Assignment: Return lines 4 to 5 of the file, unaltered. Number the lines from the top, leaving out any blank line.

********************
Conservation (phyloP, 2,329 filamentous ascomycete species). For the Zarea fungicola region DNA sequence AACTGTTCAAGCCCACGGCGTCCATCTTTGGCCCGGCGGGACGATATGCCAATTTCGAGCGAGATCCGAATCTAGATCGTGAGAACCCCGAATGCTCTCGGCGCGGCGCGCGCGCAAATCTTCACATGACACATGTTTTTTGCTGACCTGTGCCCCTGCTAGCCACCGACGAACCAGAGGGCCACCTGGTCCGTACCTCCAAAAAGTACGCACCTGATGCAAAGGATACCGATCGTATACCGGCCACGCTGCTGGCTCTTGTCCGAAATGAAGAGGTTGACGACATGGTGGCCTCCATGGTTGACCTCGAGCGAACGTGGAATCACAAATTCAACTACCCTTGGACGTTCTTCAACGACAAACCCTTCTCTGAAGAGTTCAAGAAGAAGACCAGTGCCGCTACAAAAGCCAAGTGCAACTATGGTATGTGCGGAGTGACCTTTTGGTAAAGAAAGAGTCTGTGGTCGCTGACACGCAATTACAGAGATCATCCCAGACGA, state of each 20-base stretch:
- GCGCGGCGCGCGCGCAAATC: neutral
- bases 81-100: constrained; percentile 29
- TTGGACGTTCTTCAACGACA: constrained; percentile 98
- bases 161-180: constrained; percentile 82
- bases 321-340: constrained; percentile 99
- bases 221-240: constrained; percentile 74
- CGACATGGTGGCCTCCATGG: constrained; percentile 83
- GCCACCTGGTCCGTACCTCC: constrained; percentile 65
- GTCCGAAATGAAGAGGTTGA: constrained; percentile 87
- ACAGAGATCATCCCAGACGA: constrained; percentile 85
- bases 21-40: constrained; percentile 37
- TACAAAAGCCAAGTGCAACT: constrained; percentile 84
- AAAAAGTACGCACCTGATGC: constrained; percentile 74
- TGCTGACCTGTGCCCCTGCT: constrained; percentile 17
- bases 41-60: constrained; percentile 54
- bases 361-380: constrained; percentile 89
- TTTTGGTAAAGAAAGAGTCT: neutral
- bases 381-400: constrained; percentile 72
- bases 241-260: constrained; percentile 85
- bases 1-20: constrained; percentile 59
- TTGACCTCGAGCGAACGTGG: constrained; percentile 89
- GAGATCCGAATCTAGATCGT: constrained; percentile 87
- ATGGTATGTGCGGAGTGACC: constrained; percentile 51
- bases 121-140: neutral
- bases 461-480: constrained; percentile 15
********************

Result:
- TTGGACGTTCTTCAACGACA: constrained; percentile 98
- bases 161-180: constrained; percentile 82